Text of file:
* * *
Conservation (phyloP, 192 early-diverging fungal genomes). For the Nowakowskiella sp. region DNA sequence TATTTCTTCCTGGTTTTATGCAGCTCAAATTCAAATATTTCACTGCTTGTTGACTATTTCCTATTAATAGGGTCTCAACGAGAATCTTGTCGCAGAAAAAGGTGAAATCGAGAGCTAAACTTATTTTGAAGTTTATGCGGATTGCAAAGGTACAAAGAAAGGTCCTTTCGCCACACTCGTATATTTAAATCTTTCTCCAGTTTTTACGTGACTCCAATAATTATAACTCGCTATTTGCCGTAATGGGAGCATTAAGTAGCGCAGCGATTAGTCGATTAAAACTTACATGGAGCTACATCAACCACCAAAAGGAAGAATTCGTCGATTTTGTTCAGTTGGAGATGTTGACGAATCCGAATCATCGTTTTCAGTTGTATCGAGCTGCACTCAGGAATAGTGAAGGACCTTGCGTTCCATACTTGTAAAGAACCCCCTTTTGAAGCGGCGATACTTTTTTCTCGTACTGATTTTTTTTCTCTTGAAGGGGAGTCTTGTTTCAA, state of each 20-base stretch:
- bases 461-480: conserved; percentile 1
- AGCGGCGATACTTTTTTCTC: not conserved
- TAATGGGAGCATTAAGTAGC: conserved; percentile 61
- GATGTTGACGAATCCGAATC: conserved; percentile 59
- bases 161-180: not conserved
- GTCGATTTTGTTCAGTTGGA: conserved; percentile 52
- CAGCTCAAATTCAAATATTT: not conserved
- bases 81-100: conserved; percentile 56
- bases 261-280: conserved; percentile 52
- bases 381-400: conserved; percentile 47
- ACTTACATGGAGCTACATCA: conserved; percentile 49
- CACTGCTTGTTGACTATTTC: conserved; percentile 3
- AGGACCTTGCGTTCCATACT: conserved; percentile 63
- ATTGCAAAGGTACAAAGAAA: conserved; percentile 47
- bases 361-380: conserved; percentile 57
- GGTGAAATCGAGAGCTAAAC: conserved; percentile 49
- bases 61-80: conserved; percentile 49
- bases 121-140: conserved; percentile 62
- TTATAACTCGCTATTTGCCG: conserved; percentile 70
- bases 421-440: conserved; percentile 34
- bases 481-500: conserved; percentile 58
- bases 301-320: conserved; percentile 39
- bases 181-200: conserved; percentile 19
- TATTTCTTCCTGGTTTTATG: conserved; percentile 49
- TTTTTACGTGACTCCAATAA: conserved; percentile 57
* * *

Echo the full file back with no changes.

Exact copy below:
Conservation (phyloP, 192 early-diverging fungal genomes). For the Nowakowskiella sp. region DNA sequence TATTTCTTCCTGGTTTTATGCAGCTCAAATTCAAATATTTCACTGCTTGTTGACTATTTCCTATTAATAGGGTCTCAACGAGAATCTTGTCGCAGAAAAAGGTGAAATCGAGAGCTAAACTTATTTTGAAGTTTATGCGGATTGCAAAGGTACAAAGAAAGGTCCTTTCGCCACACTCGTATATTTAAATCTTTCTCCAGTTTTTACGTGACTCCAATAATTATAACTCGCTATTTGCCGTAATGGGAGCATTAAGTAGCGCAGCGATTAGTCGATTAAAACTTACATGGAGCTACATCAACCACCAAAAGGAAGAATTCGTCGATTTTGTTCAGTTGGAGATGTTGACGAATCCGAATCATCGTTTTCAGTTGTATCGAGCTGCACTCAGGAATAGTGAAGGACCTTGCGTTCCATACTTGTAAAGAACCCCCTTTTGAAGCGGCGATACTTTTTTCTCGTACTGATTTTTTTTCTCTTGAAGGGGAGTCTTGTTTCAA, state of each 20-base stretch:
- bases 461-480: conserved; percentile 1
- AGCGGCGATACTTTTTTCTC: not conserved
- TAATGGGAGCATTAAGTAGC: conserved; percentile 61
- GATGTTGACGAATCCGAATC: conserved; percentile 59
- bases 161-180: not conserved
- GTCGATTTTGTTCAGTTGGA: conserved; percentile 52
- CAGCTCAAATTCAAATATTT: not conserved
- bases 81-100: conserved; percentile 56
- bases 261-280: conserved; percentile 52
- bases 381-400: conserved; percentile 47
- ACTTACATGGAGCTACATCA: conserved; percentile 49
- CACTGCTTGTTGACTATTTC: conserved; percentile 3
- AGGACCTTGCGTTCCATACT: conserved; percentile 63
- ATTGCAAAGGTACAAAGAAA: conserved; percentile 47
- bases 361-380: conserved; percentile 57
- GGTGAAATCGAGAGCTAAAC: conserved; percentile 49
- bases 61-80: conserved; percentile 49
- bases 121-140: conserved; percentile 62
- TTATAACTCGCTATTTGCCG: conserved; percentile 70
- bases 421-440: conserved; percentile 34
- bases 481-500: conserved; percentile 58
- bases 301-320: conserved; percentile 39
- bases 181-200: conserved; percentile 19
- TATTTCTTCCTGGTTTTATG: conserved; percentile 49
- TTTTTACGTGACTCCAATAA: conserved; percentile 57